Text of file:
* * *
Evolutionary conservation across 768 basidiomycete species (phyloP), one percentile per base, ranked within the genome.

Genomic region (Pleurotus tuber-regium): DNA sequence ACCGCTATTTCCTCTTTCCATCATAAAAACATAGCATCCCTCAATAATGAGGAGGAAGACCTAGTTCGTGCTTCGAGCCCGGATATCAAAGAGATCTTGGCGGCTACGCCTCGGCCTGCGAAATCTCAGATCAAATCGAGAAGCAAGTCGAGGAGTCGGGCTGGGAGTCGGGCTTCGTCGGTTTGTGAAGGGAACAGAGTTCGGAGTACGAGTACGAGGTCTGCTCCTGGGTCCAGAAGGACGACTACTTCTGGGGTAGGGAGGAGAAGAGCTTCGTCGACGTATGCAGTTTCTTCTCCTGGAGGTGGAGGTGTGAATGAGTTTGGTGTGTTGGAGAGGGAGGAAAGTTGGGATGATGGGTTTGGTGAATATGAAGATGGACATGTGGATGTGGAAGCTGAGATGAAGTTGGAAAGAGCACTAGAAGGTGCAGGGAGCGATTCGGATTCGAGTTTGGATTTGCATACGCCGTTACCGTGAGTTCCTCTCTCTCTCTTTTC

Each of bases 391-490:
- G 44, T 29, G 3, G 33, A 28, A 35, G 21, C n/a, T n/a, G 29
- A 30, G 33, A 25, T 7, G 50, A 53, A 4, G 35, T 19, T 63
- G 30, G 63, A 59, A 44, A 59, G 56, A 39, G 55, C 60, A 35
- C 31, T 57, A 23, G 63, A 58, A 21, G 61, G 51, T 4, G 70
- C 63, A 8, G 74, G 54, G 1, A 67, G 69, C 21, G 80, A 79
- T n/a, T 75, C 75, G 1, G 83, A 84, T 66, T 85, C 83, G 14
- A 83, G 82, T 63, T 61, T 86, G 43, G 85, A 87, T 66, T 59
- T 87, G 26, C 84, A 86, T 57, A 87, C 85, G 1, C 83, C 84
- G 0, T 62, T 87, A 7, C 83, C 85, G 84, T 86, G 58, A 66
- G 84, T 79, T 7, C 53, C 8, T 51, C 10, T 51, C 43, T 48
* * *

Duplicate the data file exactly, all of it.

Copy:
Evolutionary conservation across 768 basidiomycete species (phyloP), one percentile per base, ranked within the genome.

Genomic region (Pleurotus tuber-regium): DNA sequence ACCGCTATTTCCTCTTTCCATCATAAAAACATAGCATCCCTCAATAATGAGGAGGAAGACCTAGTTCGTGCTTCGAGCCCGGATATCAAAGAGATCTTGGCGGCTACGCCTCGGCCTGCGAAATCTCAGATCAAATCGAGAAGCAAGTCGAGGAGTCGGGCTGGGAGTCGGGCTTCGTCGGTTTGTGAAGGGAACAGAGTTCGGAGTACGAGTACGAGGTCTGCTCCTGGGTCCAGAAGGACGACTACTTCTGGGGTAGGGAGGAGAAGAGCTTCGTCGACGTATGCAGTTTCTTCTCCTGGAGGTGGAGGTGTGAATGAGTTTGGTGTGTTGGAGAGGGAGGAAAGTTGGGATGATGGGTTTGGTGAATATGAAGATGGACATGTGGATGTGGAAGCTGAGATGAAGTTGGAAAGAGCACTAGAAGGTGCAGGGAGCGATTCGGATTCGAGTTTGGATTTGCATACGCCGTTACCGTGAGTTCCTCTCTCTCTCTTTTC

Each of bases 391-490:
- G 44, T 29, G 3, G 33, A 28, A 35, G 21, C n/a, T n/a, G 29
- A 30, G 33, A 25, T 7, G 50, A 53, A 4, G 35, T 19, T 63
- G 30, G 63, A 59, A 44, A 59, G 56, A 39, G 55, C 60, A 35
- C 31, T 57, A 23, G 63, A 58, A 21, G 61, G 51, T 4, G 70
- C 63, A 8, G 74, G 54, G 1, A 67, G 69, C 21, G 80, A 79
- T n/a, T 75, C 75, G 1, G 83, A 84, T 66, T 85, C 83, G 14
- A 83, G 82, T 63, T 61, T 86, G 43, G 85, A 87, T 66, T 59
- T 87, G 26, C 84, A 86, T 57, A 87, C 85, G 1, C 83, C 84
- G 0, T 62, T 87, A 7, C 83, C 85, G 84, T 86, G 58, A 66
- G 84, T 79, T 7, C 53, C 8, T 51, C 10, T 51, C 43, T 48